Now you see Osco, now you don't.
Giving up on a 2 1/2-year effort to establish the Osco banner in the West, the Osco Sav-on chain plans to revert to just the Sav-on name for its 159 Southern California drugstores.
"We'll start changing the signs about mid-February, . . . with probably a mid-April completion," Dominic Cavallo, an executive with the chain's parent company, said Wednesday.
Through a subsidiary, American Stores operates a total of 652 Osco stores in 27 states, the nation's largest chain of super-drugstores.
Since late 1986, the company's Southern California drug chain has been operating under the combined handle of Osco Sav-on, with the expectation that the Sav-on name ultimately would be dropped.
But the company decided to go back to the old name once it became evident that it was not getting "either the sales or profitability that had been anticipated" from operating under the Osco name, said John B. Kosecoff, an analyst with the New York investment house of First Manhattan Co.
Observers said Osco Sav-on's business started slipping away in 1987, as merchandising responsibility for the chain shifted to Osco's buying offices in Chicago and regional tastes were no longer adequately addressed.
(One problem with using the name Osco in heavily Latino Southern California might not have occurred to folks back in the Midwest, one supplier of health and beauty aids noted. The Spanish word asco, pronounced like Osco, means sickening.)
"Sav-on has had a long-standing cachet in California," Kosecoff noted. "Its name is familiar. It has represented quality, local merchandising and good value for consumers."
Anaheim-based Sav-On Drugs Inc. was the Southland's leading drug chain when it was bought by Jewel Cos., a large food and drugstore company, in 1980. American Stores acquired Jewel in 1984, and the Sav-on operation soon started losing market share.
According to figures from Metro Market Studies, a research firm in Weston, Mass., the stores that now make up the Sav-on chain had nearly a 30% share of the Los Angeles-Orange County market in 1982; Thrifty had 22.1%. Recent numbers show that Osco Sav-on's share has slipped to 23.4%, whereas Thrifty has held firm with about 22.1%. (However, vendors and product brokers say Thrifty has recently picked up market share at the expense of Osco Sav-on.)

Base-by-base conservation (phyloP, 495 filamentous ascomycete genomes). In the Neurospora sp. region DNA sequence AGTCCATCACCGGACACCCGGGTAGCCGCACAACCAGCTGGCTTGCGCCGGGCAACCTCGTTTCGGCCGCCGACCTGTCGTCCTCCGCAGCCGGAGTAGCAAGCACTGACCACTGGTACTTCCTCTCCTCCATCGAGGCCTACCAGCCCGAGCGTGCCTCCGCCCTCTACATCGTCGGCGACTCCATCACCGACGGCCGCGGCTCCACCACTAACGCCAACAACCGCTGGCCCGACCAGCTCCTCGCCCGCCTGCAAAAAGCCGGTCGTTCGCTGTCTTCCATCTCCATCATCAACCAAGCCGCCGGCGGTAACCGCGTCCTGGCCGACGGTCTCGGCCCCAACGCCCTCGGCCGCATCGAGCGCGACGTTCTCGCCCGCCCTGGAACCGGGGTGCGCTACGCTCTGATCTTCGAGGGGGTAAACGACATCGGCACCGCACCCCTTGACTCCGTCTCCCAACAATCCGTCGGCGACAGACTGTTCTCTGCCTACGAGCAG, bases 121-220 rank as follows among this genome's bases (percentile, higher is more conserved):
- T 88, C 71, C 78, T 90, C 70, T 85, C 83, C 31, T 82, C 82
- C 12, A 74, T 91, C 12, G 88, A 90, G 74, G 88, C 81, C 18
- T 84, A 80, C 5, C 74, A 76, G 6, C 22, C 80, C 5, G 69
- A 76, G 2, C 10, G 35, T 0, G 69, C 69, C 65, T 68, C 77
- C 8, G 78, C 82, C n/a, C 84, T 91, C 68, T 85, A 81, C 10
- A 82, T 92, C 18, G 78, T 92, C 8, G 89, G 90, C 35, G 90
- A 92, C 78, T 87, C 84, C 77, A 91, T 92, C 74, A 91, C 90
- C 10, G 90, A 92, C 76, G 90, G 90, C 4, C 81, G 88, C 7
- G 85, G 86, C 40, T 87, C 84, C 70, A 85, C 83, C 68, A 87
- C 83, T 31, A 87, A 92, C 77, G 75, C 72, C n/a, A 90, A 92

Analysts say Osco's results recently have shown a strong rebound and are expected to continue to improve under the leadership of Richard L. Scott, a highly regarded former executive of Longs Drugs who is now chairman of the American Stores drugstore subsidiary. "Hopefully, he will get it back on track," said Terence J. McEvoy, a vice president at Swergold, Chefitz Inc., a New York investment house.
Kosecoff said he expects Osco's earnings to remain relatively flat for the next two years as the company changes signs and reduces prices to lure shoppers back. "They'll be concentrating on rebuilding the consumer franchise," he said. "Consumers have been confused."
Separately, American Stores is embroiled in a legal effort to win approval to proceed with its plan to put its Alpha Beta supermarkets under the banner of Lucky Stores, which American bought last year for $2.5 billion. California Atty. Gen. John Van de Kamp has challenged the merger on antitrust grounds. The case is now in the U.S. 9th Circuit Court of Appeals.
The company has other changes in the works as well. It is in the process of moving back to its former headquarters in Salt Lake City after a short-lived stay in Irvine.